A bill has been proposed in the Mississippi Legislature to crack down on illegal immigration in the state.
The bill is modeled after a similar bill that passed in Alabama in 2011. It has been called one of the most restrictive laws in the country and has caused great controversy.
Wade Jones, president of the East Mississippi Business Development Corporation, said the impact
could be that the bill could actually stop jobs from coming to Mississippi. But Jones said he doesn't see it having a huge impact on the east central part of the state.
Jones says only about two and a half percent of Lauderdale County's population is Hispanic, and many of them are here legally. So he doesn't expect a major effect economically for this area, whether the bill passes or not.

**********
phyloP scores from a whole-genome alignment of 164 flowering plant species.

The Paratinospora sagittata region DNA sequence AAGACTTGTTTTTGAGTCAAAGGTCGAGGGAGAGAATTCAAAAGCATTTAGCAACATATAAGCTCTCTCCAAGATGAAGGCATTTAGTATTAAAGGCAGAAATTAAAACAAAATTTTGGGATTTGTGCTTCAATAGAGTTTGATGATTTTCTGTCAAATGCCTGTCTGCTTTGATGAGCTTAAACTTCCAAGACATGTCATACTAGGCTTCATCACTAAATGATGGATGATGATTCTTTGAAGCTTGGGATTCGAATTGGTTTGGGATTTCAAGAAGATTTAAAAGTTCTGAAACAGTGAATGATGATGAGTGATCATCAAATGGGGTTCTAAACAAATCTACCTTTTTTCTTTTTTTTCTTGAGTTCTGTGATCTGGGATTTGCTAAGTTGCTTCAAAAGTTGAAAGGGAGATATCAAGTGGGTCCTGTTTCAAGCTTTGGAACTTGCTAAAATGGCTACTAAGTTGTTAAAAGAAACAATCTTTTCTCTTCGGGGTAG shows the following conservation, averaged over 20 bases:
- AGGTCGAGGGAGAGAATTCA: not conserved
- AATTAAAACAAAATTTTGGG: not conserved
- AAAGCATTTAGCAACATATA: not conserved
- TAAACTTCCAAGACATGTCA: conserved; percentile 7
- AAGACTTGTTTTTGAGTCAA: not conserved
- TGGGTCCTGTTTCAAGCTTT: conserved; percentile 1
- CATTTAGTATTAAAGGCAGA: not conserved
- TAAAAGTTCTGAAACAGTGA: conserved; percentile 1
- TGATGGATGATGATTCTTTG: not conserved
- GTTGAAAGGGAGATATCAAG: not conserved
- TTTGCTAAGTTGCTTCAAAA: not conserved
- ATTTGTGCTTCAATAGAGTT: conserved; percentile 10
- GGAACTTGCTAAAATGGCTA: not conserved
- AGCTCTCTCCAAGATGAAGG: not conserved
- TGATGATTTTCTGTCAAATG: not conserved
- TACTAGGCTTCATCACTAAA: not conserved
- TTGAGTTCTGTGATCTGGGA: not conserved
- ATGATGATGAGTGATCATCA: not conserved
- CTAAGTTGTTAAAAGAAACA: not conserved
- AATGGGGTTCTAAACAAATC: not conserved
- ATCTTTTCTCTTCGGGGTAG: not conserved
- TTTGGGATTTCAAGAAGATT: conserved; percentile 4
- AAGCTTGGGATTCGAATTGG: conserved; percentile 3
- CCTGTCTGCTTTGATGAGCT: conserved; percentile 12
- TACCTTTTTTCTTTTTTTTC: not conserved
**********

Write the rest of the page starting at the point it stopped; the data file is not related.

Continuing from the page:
"It appears that this is simply taking the federal laws on immigration, on aliens and illegal immigrants, and making sure at the state level, every agency that has a responsibility for identifying an illegal alien and turning that person over to the proper agencies," said Jones. "I think that is what this is intended to do, is to further enforce federal law in Mississippi."
Jones says there might be a greater impact in other parts of the state, where immigrant workers are more heavily used.
If the bill is passed, the Southern Poverty Law Center has said it will sue.
Half of Mississippi's foreign-born population has moved here since 2000, many illegally. A recent study from then-Lt. Gov. Phil Bryant estimated about 49,000 illegal immigrants total in the state.